Docter has been promoted to a new role as creative chief of Walt Disney Animation Studios subsidiary Pixar. He will oversee the divisions’ technical innovations and emotional storytelling while Jennifer Lee moves up to a parallel position at Disney's animation branch. Lee co-wrote and directed Disney’s hit “Frozen,” the highest-grossing animated film of all time.
Their new appointments follow the exit of Pixar co-founder John Lasseter, who served since 2006 as chief creative officer of both Pixar’s and Disney’s animation operations. In November it was announced that he would begin a leave of absence following issues of personal misconduct with colleagues.
After a public apology to workmates who had received “an unwanted hug or any other gesture they felt crossed the line in any way, shape, or form,” Lasseter began what was described as a six-month sabbatical. Earlier this month, however, it was reported that he would be leaving Disney at the end of the year, serving only in a consulting role.
Lasseter oversaw all of Pixar’s crowd-pleasing projects, writing the 1988 Academy Award-winning animated short “Tin Toy.” Under his leadership, Pixar ushered in the first Academy Awards category for best animated feature film in 2002. Pixar productions have dominated that competition, capturing eight nominations and six wins.
That’s a challenging slot to fill, but Bloomington native Docter, 49, has an impeccable track record in what he has called the “messy and organic” process of animation. Announcing his advancement, Walt Disney Studios chairman Alan Horn called Docter a “genius creative force” and among ”the most gifted filmmakers and storytellers I’ve ever had the pleasure to work with.”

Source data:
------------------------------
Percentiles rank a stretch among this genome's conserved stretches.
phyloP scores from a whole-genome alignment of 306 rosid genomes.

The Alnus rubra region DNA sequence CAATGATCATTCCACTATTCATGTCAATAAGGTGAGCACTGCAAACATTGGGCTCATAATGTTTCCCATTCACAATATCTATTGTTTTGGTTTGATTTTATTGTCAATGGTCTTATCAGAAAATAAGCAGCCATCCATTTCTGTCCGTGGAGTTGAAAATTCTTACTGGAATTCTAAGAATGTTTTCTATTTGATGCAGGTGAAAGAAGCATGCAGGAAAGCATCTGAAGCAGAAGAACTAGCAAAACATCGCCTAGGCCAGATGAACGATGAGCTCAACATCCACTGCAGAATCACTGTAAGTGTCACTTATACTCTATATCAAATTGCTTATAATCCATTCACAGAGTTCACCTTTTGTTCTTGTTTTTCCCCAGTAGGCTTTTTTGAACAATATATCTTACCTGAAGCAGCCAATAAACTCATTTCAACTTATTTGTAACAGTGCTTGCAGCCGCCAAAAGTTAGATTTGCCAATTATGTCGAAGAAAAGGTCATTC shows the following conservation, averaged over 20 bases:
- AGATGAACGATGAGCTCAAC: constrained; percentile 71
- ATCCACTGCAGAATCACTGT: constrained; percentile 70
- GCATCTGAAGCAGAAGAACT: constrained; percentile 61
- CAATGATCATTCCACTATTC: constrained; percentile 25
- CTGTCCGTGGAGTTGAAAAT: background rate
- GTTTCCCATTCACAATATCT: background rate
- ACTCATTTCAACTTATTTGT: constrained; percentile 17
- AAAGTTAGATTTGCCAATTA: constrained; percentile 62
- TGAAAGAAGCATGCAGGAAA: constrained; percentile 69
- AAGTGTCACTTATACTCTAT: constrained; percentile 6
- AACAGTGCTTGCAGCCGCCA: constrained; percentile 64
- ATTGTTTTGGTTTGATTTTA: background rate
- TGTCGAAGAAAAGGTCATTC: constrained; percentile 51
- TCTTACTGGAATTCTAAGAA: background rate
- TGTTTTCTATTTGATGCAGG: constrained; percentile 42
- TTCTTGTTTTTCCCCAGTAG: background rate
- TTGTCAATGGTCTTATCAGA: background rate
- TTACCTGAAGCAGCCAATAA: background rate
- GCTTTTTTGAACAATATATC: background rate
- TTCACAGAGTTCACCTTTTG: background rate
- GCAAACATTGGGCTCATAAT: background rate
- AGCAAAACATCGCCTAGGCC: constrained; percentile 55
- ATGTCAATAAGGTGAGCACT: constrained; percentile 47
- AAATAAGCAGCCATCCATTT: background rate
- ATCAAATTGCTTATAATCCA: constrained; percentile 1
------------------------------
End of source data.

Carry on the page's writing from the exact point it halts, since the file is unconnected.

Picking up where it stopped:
When he joined Pixar at age 21 in 1990, he was only the 10th employee the company hired and its third animator. Docter has played a key leadership role for years as one of the founding members of the studio's legendary "brain trust" of creative advisers. A six-time Oscar nominee, he co-wrote “Toy Story,” “Toy Story 2” and "Wall-E"; earned Best Animated Feature Oscars for directing 2010’s “Up” and 2016’s “Inside Out,” and was a nominee for his 2001 feature "Monsters Inc." He even does voice work in his own movies.
“I am excited and humbled to be asked to take on this role," he said in a statement about his new job. "It is not something I take lightly; making films at Pixar has been my chronic obsession since I started here 28 years ago.
“I am fortunate to work alongside some of the most talented people on the planet, and together we will keep pushing animation in new directions, using the latest technology to tell stories we hope will surprise and delight audiences around the world.”